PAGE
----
Refacing Kitchen Cabinets
Refacing Kitchen Cabinets
Courtesy of Nashville Home Inspection | May 2015 Monthly Tip
How do you go about getting your cabinets a new face? Refacing means covering the exposed cabinet frames (boxes) with a veneer of real wood or plastic laminate. Doors and drawer fronts are then replaced to match or compliment the new veneer, and new hinges, knobs and pulls complete the face-lift.
There are a number of benefits to refacing such as a cost savings of half or more over replacing cabinets. It is also quicker to do, and infinitely less messy than tearing out or cabinets and installing new ones. And it can be an environmental-friendly gesture, because the old cabinets remain in place instead of adding to a land-fill.
There is no shortage of refacing options, with veneers available in a wide variety of colors, patterns and textures. Some options include rigid thermofoil (RTF) doors, which feature a durable plastic coating over fiberboard, along with plastic laminates and real wood veneers in style including oak, cherry and maple. (Wood veneers are the most expensive option and need to be sealed to protect against moisture).
In addition to choosing the style of materials and hardware, homeowners need to decide whether to hire a professional installer or to tackle the job themselves over a couple of weekends.
Here are some other questions that will be important to think about before starting the project – will the backsplash or countertops be replaced at the same time? Will anything else in the kitchen be changed such as appliances or lighting?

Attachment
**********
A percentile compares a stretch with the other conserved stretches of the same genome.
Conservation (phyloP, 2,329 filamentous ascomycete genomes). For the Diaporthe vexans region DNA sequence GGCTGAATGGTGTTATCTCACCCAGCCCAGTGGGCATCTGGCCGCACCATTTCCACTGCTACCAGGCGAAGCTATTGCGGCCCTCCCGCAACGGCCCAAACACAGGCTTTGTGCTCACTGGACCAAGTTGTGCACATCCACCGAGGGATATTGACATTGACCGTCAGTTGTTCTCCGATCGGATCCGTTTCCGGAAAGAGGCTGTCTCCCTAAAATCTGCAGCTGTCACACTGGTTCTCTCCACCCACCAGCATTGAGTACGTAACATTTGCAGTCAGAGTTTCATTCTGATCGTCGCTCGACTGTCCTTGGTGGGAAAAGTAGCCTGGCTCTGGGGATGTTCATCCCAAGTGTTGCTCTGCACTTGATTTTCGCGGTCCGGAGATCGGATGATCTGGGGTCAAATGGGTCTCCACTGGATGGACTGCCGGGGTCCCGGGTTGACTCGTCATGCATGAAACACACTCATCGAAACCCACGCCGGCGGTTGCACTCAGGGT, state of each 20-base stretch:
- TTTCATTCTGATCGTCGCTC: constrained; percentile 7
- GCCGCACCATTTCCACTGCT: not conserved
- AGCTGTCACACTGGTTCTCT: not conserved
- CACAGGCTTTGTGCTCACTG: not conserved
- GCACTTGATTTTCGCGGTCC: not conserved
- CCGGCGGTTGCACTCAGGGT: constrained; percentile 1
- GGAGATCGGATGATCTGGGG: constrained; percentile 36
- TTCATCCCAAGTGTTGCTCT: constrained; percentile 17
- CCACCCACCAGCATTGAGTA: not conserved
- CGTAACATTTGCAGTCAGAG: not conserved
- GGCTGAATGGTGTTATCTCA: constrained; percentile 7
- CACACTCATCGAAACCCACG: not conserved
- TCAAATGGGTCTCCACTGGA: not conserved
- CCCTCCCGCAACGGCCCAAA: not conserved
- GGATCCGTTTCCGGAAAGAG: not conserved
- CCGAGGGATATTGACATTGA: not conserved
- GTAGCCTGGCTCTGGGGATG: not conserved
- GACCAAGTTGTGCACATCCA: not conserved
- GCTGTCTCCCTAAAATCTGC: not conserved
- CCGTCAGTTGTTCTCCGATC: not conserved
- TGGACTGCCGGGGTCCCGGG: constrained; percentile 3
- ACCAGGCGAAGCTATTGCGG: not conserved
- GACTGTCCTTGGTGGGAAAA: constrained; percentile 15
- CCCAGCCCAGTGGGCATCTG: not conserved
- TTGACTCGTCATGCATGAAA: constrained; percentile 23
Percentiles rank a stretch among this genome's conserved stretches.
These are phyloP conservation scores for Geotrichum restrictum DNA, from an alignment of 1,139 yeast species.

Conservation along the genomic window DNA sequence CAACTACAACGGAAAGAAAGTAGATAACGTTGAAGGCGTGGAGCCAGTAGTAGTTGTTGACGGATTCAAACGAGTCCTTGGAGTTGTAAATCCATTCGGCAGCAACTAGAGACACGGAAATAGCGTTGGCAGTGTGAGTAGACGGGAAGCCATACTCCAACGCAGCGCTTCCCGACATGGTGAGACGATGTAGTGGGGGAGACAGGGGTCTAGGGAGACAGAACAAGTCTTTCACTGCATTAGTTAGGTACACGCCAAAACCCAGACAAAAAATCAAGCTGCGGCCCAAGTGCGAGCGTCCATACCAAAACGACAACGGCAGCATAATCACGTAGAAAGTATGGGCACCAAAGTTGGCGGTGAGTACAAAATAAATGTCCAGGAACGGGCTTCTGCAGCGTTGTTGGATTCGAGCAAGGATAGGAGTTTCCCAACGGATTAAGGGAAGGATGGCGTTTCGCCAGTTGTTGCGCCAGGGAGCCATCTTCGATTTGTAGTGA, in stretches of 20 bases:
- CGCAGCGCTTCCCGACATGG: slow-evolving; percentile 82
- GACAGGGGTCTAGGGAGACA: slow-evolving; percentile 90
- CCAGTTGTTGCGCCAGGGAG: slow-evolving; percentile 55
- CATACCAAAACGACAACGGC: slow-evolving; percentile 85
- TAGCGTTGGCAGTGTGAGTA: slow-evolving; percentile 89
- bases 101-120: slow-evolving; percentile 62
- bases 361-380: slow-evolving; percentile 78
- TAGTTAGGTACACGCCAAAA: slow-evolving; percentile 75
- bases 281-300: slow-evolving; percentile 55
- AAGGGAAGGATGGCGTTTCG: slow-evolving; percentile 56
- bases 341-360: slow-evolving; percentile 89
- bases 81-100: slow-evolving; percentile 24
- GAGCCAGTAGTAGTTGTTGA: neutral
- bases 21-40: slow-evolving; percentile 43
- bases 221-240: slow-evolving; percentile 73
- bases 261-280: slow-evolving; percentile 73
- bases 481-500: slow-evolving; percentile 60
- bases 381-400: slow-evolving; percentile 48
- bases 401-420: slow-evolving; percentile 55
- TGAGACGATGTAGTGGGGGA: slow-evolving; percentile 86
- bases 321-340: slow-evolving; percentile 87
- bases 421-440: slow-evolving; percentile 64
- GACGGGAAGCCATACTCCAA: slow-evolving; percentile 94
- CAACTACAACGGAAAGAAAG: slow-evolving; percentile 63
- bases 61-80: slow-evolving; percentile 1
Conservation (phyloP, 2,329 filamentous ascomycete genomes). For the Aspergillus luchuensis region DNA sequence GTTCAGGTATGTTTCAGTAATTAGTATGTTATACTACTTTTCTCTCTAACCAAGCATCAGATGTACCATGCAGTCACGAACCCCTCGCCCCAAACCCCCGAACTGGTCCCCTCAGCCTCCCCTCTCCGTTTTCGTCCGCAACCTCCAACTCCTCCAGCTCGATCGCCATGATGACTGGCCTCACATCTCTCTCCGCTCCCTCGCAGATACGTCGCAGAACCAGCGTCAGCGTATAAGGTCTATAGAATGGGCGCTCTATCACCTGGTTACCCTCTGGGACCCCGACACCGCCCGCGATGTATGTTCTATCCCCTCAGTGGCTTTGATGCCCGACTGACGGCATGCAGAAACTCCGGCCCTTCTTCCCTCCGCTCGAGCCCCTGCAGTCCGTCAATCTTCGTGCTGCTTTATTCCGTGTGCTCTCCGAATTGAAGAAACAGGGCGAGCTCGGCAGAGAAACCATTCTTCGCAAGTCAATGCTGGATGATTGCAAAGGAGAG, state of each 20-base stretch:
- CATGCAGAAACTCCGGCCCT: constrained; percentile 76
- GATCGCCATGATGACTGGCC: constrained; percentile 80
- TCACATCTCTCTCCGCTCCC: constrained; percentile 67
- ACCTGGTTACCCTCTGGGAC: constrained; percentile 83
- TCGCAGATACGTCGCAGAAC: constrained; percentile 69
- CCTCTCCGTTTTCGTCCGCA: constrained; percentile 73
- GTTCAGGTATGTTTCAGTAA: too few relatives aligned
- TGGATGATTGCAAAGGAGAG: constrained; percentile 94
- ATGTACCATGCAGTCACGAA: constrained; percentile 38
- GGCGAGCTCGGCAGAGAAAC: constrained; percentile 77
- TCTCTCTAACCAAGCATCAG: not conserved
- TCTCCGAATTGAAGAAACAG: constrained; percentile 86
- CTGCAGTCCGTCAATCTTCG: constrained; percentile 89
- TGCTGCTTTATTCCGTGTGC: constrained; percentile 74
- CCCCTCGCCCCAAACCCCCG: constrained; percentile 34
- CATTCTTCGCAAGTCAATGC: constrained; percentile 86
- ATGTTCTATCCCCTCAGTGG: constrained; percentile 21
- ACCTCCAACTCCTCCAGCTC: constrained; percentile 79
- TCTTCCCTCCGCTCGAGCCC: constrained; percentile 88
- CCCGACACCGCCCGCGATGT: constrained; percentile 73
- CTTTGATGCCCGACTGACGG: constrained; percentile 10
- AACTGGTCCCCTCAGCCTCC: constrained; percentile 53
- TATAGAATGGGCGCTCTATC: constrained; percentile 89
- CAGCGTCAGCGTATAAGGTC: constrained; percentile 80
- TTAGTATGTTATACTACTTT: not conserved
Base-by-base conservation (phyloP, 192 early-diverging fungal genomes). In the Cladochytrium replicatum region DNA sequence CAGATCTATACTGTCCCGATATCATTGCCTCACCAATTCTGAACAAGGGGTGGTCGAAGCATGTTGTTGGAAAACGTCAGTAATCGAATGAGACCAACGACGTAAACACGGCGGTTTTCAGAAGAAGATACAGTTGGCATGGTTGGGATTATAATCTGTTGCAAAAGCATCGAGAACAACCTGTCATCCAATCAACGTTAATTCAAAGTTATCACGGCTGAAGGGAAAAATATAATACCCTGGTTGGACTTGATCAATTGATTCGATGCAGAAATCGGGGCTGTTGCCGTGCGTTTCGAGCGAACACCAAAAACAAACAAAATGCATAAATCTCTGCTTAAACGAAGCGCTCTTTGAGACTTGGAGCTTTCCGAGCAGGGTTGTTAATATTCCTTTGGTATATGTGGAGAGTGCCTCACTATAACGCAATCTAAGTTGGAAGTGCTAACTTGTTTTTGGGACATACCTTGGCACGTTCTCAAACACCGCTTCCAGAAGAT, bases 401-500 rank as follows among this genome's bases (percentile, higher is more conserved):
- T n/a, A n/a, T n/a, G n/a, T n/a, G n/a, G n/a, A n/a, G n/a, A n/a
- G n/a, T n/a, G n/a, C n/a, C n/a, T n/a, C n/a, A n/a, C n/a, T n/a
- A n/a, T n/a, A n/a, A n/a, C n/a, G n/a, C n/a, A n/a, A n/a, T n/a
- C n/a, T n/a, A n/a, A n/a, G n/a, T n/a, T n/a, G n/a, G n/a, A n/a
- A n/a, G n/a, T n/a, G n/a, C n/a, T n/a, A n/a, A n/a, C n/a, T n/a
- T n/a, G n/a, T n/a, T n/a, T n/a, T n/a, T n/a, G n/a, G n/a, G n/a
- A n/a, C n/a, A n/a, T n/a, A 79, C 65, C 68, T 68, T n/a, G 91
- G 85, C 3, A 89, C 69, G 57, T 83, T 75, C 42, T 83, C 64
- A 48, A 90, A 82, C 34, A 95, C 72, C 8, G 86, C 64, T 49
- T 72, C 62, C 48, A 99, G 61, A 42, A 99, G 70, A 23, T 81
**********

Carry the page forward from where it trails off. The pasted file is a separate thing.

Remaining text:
Once homeowners have a good handle on the scope of the project, the next decision will be determining if refacing is a viable option. It won’t be worth the investment unless the refaced cabinets will hold up for at least another ten years of life. If the cabinet boxes are sagging, water damaged or won’t hold up to refinishing, they may have to be replaced.
If the cabinets can be refaced, the cabinet doors must be measured accurately to determine the amount of veneer required, and the correct sizes and quantities of doors and drawer fronts that need to be replaced and ordered. It should be noted that doors and drawer fronts may take up to two weeks or more for delivery.
Regardless of who handles the work, the first steps include removing the old cabinet door and drawer fronts and washing the exteriors of the cabinets with a degreaser. The finish on the boxes needs to be lightly sanded so that the new veneers will adhere correctly. The veneer is then applied and then the new cabinet doors, drawer fronts and hardware is mounted.
Refacing an average kitchen with laminate is estimated to cost between $1,000 and $3,000 installed, and $2,500 to $5,000 or more for real wood veneers. Wood veneers can range even higher, depending on the wood that is chosen. Replacing kitchen cabinets completely can easily run double or triple the cost of refacing cabinets.
Source: John Watkins, Nashville Home Inspection, May 2015 Monthly Tip, 052015 eblast distribution